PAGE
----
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22 Apr 2012
Hypothesis: a type of idea or question; it makes a statement about something that may be true.
- A formal hypothesis usually states that two or more variables are related to one another
Prediction: concerning the outcome of the experiment
- When the results of a study confirm a prediction, the hypothesis is only supported, not proven
Respondents: individuals who take part in survey research
Informants: people who help researchers understand the dynamics of particular cultural and
organizational settings
Participants: when describing humans in a study
Sources of Ideas
(1) Common Sense
- The things we all believe to be true
- Ex. do “opposites attract” “picture worth a thousand words”?
(2) Observation of the World Around Us
- Ex. Storing something away in a “special place”, the effects of music lyrics, research on tipping
- Serendipity sometimes the most interesting discoveries are the result of accident or sheer luck
ex. Pavlov’s classical conditioning
(3) Theories
- 2 important functions in increasing our understanding of behavior,
- *theories organize and explain facts/descriptions of behavior ex. Charles Darwin’s theory of
evolution organized and explained characteristics of animal species
- *theories generate new knowledge by focusing our thinking, guide our observations of the world,
we generate hypothesis about behavior, conduct studies to test hypothesis, if confirmed, the
theory is supported
- A scientific theory is grounded in actual data: observations that have been made and hypothesis
that can be tested through research
- Ex. Evolutionary theory predicts that females and males will use different criteria for mate
- Theories are usually modified as new research defines the scope of the theory
(4) Past Research
- Becoming familiar with a body of research on a topic is perhaps the best way to generate ideas for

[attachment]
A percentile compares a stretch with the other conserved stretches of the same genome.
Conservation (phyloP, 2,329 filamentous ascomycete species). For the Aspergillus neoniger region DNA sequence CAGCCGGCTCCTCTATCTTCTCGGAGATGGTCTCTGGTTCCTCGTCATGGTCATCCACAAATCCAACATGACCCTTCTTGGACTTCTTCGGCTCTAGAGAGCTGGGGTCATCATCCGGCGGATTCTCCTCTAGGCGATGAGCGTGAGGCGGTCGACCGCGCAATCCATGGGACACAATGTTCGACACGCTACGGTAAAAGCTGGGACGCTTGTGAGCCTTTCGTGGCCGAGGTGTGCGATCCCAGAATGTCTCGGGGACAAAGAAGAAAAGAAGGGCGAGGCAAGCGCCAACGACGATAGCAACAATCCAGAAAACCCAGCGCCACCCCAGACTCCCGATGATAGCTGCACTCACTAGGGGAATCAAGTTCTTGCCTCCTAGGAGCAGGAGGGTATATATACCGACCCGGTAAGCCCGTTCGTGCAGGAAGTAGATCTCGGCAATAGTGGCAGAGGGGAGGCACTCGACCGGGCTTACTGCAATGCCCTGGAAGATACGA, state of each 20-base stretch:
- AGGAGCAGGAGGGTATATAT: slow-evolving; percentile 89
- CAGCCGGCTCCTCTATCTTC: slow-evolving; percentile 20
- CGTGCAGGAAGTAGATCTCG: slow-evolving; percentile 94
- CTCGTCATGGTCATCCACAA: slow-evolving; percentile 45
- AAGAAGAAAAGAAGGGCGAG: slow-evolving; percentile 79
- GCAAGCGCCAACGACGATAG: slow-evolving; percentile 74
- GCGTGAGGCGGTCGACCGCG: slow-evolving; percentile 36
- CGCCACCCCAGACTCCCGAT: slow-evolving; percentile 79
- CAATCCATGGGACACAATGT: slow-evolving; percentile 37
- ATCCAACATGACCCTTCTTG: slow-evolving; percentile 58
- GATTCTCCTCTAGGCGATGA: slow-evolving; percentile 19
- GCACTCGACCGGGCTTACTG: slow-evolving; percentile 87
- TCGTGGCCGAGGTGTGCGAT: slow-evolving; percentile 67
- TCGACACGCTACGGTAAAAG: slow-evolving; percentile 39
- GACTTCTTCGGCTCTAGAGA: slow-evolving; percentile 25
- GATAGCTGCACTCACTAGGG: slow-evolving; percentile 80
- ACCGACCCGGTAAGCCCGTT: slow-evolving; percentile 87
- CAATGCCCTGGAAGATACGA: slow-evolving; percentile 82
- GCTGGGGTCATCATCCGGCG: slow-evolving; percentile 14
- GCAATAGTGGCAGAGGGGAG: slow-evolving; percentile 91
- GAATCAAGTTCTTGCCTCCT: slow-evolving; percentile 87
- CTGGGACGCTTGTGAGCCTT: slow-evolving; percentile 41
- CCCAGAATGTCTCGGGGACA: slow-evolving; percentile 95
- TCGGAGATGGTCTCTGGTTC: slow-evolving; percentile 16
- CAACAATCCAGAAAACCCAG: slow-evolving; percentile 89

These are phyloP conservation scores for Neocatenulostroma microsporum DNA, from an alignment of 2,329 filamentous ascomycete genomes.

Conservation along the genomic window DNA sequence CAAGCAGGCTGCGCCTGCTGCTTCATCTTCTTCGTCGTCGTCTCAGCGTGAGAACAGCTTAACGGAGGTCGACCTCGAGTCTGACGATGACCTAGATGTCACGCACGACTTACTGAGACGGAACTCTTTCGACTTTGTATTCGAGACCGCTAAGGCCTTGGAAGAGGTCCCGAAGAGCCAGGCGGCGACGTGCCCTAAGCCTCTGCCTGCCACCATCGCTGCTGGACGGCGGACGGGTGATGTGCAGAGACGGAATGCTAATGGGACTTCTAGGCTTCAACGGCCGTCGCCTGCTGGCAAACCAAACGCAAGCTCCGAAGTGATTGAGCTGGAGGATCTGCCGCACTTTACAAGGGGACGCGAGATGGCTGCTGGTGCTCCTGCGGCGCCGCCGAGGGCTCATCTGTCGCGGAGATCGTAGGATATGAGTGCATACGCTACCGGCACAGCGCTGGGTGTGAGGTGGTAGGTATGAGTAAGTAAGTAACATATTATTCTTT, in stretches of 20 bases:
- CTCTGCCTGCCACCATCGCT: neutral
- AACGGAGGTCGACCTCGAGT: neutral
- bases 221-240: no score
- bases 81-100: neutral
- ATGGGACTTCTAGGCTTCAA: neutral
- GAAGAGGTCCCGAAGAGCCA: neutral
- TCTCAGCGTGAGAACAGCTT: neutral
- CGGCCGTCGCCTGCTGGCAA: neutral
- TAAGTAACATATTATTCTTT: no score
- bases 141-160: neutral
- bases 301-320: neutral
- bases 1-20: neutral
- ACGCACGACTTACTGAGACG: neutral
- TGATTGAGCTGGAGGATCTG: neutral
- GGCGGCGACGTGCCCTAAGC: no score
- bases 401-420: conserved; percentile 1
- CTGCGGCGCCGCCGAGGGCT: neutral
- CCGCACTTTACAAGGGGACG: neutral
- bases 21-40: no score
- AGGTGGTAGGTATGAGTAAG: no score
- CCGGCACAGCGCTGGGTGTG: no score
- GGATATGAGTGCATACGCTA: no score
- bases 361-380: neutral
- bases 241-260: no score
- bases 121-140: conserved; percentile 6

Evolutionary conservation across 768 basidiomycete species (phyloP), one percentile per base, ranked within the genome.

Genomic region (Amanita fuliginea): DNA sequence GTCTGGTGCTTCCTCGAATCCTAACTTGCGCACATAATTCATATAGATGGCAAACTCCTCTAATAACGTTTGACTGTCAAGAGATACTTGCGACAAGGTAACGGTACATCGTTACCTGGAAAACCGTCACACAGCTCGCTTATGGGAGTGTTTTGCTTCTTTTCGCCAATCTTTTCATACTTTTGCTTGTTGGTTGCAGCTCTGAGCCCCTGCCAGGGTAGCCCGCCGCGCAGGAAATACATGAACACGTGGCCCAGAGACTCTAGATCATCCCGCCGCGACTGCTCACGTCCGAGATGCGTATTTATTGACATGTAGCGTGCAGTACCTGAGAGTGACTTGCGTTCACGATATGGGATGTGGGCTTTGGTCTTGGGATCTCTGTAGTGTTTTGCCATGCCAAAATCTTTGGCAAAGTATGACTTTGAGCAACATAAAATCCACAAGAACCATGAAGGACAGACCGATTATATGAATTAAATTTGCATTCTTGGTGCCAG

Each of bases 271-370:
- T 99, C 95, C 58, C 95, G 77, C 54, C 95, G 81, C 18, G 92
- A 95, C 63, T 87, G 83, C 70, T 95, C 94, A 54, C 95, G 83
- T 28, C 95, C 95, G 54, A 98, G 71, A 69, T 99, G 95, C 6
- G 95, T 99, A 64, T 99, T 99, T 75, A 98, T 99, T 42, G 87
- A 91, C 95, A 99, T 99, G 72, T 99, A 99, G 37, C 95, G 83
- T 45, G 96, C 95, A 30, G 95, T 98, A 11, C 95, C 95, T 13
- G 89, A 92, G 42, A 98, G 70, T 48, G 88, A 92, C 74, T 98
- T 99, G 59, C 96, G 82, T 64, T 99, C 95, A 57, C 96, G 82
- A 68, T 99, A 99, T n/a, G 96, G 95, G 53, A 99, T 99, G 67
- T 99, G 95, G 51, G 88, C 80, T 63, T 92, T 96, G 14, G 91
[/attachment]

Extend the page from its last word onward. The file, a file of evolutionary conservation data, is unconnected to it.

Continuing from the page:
new research
- The research may lead to an attempt to apply the findings in a different setting, to study the topic
with a different age group, or to use a different methodology to replicate the results
- Ex. Drinking between males and females may lead to research on ways to reduce excess drinking
by college students
- May see inconsistencies in research results that need to be investigated, or may want to study
alternative explanations for the results
(5) Practical Problems
- Ex. Practical problems that can have immediate applications, city planners/citizens might survey
bicycle riders to determine most desirable route for a city bike path
APA database system is called PsycINFO, related database is PsycFIRST (past 3 years)
Literature Review: articles that summarize the research in particular areas
Research Article Anatomy
a) Abstract
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- Summary of research report , no more than 120 words, includes info about hypothesis, procedure,
and broad pattern of results, not a lot on discussion
b) Introduction
- Outline of problem being investigated, past research and theories relevant to problem described in
detail, specific expectation of researcher often as formal hypotheses
c) Method
- Divided into subsections, overview of design, characteristics of participants and how they were
recruited, details of the procedure used, equipment and materials used
d) Results
- Present the findings; a description in narrative form, in statistical language, or tables and graphs
e) Discussion
- Review of research from various perspectives, explanation of results and why one is better than
the other, potential reasons of hypothesis not being supported, how results compare with past
research, suggestions for practical applications of research
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